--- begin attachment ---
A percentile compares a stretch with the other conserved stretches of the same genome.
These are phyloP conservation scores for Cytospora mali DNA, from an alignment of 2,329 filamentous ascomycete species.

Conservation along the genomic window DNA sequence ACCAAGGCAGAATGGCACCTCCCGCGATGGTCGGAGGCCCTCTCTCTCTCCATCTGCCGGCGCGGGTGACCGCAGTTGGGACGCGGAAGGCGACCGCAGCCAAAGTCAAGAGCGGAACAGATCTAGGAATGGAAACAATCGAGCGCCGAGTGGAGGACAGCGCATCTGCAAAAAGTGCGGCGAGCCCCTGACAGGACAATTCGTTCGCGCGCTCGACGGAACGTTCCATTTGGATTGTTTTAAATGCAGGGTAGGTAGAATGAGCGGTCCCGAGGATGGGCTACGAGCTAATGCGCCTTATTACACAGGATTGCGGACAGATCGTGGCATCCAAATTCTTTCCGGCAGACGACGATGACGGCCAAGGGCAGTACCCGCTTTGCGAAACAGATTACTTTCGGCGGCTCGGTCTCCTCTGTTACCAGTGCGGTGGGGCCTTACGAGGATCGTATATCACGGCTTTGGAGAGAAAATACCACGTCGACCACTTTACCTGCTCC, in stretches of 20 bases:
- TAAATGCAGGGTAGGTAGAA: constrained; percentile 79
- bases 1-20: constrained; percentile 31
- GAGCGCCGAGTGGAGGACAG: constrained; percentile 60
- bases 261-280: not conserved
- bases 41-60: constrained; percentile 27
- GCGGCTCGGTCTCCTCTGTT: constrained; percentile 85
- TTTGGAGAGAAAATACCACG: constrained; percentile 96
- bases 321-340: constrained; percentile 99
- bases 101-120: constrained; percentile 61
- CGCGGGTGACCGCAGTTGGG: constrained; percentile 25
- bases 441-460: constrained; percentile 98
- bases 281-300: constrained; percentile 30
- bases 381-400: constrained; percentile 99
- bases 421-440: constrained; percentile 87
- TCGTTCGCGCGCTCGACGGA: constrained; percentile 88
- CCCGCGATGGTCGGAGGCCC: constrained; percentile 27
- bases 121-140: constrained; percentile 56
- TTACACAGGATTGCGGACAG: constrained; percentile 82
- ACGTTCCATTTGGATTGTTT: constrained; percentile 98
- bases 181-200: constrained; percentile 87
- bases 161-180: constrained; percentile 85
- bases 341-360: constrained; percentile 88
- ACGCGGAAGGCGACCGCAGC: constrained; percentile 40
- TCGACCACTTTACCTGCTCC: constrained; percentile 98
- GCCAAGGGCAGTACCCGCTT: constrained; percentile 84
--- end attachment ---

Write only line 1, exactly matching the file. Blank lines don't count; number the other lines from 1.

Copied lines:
A percentile compares a stretch with the other conserved stretches of the same genome.